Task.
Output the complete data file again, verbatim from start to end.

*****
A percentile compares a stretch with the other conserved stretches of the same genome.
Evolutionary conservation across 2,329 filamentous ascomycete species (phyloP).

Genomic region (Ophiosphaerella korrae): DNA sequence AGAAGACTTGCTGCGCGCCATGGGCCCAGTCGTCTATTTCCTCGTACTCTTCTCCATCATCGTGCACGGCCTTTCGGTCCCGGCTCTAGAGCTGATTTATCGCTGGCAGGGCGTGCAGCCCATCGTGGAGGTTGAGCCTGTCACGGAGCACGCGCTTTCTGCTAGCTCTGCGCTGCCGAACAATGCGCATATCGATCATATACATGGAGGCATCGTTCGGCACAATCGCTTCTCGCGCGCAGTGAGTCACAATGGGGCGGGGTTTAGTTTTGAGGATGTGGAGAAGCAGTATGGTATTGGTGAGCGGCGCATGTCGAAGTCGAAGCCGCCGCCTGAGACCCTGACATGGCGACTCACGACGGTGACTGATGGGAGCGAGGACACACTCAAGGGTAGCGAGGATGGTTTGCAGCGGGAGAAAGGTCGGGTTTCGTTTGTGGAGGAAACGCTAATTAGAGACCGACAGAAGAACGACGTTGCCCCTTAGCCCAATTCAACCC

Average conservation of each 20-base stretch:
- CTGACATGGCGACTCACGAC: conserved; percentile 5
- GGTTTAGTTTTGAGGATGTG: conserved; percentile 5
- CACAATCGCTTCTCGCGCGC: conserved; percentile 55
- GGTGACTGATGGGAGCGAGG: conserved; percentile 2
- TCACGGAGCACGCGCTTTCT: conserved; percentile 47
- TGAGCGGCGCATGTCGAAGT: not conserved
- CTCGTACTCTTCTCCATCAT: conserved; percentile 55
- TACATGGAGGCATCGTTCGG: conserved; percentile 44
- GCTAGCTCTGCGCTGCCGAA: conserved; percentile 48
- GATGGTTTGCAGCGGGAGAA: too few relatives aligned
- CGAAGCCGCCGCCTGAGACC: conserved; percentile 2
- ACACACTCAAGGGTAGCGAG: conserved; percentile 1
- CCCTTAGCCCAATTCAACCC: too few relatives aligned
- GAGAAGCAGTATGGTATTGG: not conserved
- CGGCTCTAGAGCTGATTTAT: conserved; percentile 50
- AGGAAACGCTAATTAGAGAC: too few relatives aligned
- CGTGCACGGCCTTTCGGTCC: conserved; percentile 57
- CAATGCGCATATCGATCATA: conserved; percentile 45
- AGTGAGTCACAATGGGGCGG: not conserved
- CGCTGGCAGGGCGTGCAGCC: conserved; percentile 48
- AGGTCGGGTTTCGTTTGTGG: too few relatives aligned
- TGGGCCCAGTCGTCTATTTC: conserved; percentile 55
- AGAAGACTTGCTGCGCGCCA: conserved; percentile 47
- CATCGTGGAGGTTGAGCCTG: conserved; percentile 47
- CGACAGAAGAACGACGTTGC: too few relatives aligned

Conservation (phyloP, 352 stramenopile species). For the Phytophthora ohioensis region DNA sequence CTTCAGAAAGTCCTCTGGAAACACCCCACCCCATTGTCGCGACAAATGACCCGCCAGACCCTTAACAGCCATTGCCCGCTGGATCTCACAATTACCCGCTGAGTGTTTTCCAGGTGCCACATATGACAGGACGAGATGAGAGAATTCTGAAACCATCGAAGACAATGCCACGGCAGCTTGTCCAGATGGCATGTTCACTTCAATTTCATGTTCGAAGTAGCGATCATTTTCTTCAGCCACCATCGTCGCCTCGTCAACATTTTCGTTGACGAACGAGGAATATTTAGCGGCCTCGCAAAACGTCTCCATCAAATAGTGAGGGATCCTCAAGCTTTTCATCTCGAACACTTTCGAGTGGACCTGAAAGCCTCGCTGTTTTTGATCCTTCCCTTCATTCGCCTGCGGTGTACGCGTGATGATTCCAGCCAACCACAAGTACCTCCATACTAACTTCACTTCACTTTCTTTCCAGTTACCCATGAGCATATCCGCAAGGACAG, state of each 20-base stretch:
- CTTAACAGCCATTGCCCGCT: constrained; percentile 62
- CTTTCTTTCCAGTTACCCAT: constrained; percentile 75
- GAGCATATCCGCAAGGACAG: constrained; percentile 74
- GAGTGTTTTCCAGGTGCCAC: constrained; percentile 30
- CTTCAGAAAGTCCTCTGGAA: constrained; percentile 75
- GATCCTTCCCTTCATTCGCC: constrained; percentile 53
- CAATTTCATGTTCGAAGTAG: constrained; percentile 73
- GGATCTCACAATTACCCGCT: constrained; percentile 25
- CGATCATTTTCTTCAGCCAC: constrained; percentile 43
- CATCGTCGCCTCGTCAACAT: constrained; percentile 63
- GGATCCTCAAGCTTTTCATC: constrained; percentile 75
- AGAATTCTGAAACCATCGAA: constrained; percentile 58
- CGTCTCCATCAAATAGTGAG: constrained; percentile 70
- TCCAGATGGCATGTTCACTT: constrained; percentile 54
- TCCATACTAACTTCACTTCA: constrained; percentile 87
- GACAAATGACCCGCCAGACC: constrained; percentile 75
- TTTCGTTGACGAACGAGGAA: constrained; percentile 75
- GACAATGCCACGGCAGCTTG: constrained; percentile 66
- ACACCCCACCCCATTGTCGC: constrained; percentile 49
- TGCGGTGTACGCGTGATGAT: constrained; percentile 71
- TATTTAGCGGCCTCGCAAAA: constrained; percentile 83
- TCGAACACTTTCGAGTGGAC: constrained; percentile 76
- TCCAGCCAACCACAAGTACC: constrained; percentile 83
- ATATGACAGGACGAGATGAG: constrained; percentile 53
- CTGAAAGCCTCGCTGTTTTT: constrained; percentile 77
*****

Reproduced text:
A percentile compares a stretch with the other conserved stretches of the same genome.
Evolutionary conservation across 2,329 filamentous ascomycete species (phyloP).

Genomic region (Ophiosphaerella korrae): DNA sequence AGAAGACTTGCTGCGCGCCATGGGCCCAGTCGTCTATTTCCTCGTACTCTTCTCCATCATCGTGCACGGCCTTTCGGTCCCGGCTCTAGAGCTGATTTATCGCTGGCAGGGCGTGCAGCCCATCGTGGAGGTTGAGCCTGTCACGGAGCACGCGCTTTCTGCTAGCTCTGCGCTGCCGAACAATGCGCATATCGATCATATACATGGAGGCATCGTTCGGCACAATCGCTTCTCGCGCGCAGTGAGTCACAATGGGGCGGGGTTTAGTTTTGAGGATGTGGAGAAGCAGTATGGTATTGGTGAGCGGCGCATGTCGAAGTCGAAGCCGCCGCCTGAGACCCTGACATGGCGACTCACGACGGTGACTGATGGGAGCGAGGACACACTCAAGGGTAGCGAGGATGGTTTGCAGCGGGAGAAAGGTCGGGTTTCGTTTGTGGAGGAAACGCTAATTAGAGACCGACAGAAGAACGACGTTGCCCCTTAGCCCAATTCAACCC

Average conservation of each 20-base stretch:
- CTGACATGGCGACTCACGAC: conserved; percentile 5
- GGTTTAGTTTTGAGGATGTG: conserved; percentile 5
- CACAATCGCTTCTCGCGCGC: conserved; percentile 55
- GGTGACTGATGGGAGCGAGG: conserved; percentile 2
- TCACGGAGCACGCGCTTTCT: conserved; percentile 47
- TGAGCGGCGCATGTCGAAGT: not conserved
- CTCGTACTCTTCTCCATCAT: conserved; percentile 55
- TACATGGAGGCATCGTTCGG: conserved; percentile 44
- GCTAGCTCTGCGCTGCCGAA: conserved; percentile 48
- GATGGTTTGCAGCGGGAGAA: too few relatives aligned
- CGAAGCCGCCGCCTGAGACC: conserved; percentile 2
- ACACACTCAAGGGTAGCGAG: conserved; percentile 1
- CCCTTAGCCCAATTCAACCC: too few relatives aligned
- GAGAAGCAGTATGGTATTGG: not conserved
- CGGCTCTAGAGCTGATTTAT: conserved; percentile 50
- AGGAAACGCTAATTAGAGAC: too few relatives aligned
- CGTGCACGGCCTTTCGGTCC: conserved; percentile 57
- CAATGCGCATATCGATCATA: conserved; percentile 45
- AGTGAGTCACAATGGGGCGG: not conserved
- CGCTGGCAGGGCGTGCAGCC: conserved; percentile 48
- AGGTCGGGTTTCGTTTGTGG: too few relatives aligned
- TGGGCCCAGTCGTCTATTTC: conserved; percentile 55
- AGAAGACTTGCTGCGCGCCA: conserved; percentile 47
- CATCGTGGAGGTTGAGCCTG: conserved; percentile 47
- CGACAGAAGAACGACGTTGC: too few relatives aligned

Conservation (phyloP, 352 stramenopile species). For the Phytophthora ohioensis region DNA sequence CTTCAGAAAGTCCTCTGGAAACACCCCACCCCATTGTCGCGACAAATGACCCGCCAGACCCTTAACAGCCATTGCCCGCTGGATCTCACAATTACCCGCTGAGTGTTTTCCAGGTGCCACATATGACAGGACGAGATGAGAGAATTCTGAAACCATCGAAGACAATGCCACGGCAGCTTGTCCAGATGGCATGTTCACTTCAATTTCATGTTCGAAGTAGCGATCATTTTCTTCAGCCACCATCGTCGCCTCGTCAACATTTTCGTTGACGAACGAGGAATATTTAGCGGCCTCGCAAAACGTCTCCATCAAATAGTGAGGGATCCTCAAGCTTTTCATCTCGAACACTTTCGAGTGGACCTGAAAGCCTCGCTGTTTTTGATCCTTCCCTTCATTCGCCTGCGGTGTACGCGTGATGATTCCAGCCAACCACAAGTACCTCCATACTAACTTCACTTCACTTTCTTTCCAGTTACCCATGAGCATATCCGCAAGGACAG, state of each 20-base stretch:
- CTTAACAGCCATTGCCCGCT: constrained; percentile 62
- CTTTCTTTCCAGTTACCCAT: constrained; percentile 75
- GAGCATATCCGCAAGGACAG: constrained; percentile 74
- GAGTGTTTTCCAGGTGCCAC: constrained; percentile 30
- CTTCAGAAAGTCCTCTGGAA: constrained; percentile 75
- GATCCTTCCCTTCATTCGCC: constrained; percentile 53
- CAATTTCATGTTCGAAGTAG: constrained; percentile 73
- GGATCTCACAATTACCCGCT: constrained; percentile 25
- CGATCATTTTCTTCAGCCAC: constrained; percentile 43
- CATCGTCGCCTCGTCAACAT: constrained; percentile 63
- GGATCCTCAAGCTTTTCATC: constrained; percentile 75
- AGAATTCTGAAACCATCGAA: constrained; percentile 58
- CGTCTCCATCAAATAGTGAG: constrained; percentile 70
- TCCAGATGGCATGTTCACTT: constrained; percentile 54
- TCCATACTAACTTCACTTCA: constrained; percentile 87
- GACAAATGACCCGCCAGACC: constrained; percentile 75
- TTTCGTTGACGAACGAGGAA: constrained; percentile 75
- GACAATGCCACGGCAGCTTG: constrained; percentile 66
- ACACCCCACCCCATTGTCGC: constrained; percentile 49
- TGCGGTGTACGCGTGATGAT: constrained; percentile 71
- TATTTAGCGGCCTCGCAAAA: constrained; percentile 83
- TCGAACACTTTCGAGTGGAC: constrained; percentile 76
- TCCAGCCAACCACAAGTACC: constrained; percentile 83
- ATATGACAGGACGAGATGAG: constrained; percentile 53
- CTGAAAGCCTCGCTGTTTTT: constrained; percentile 77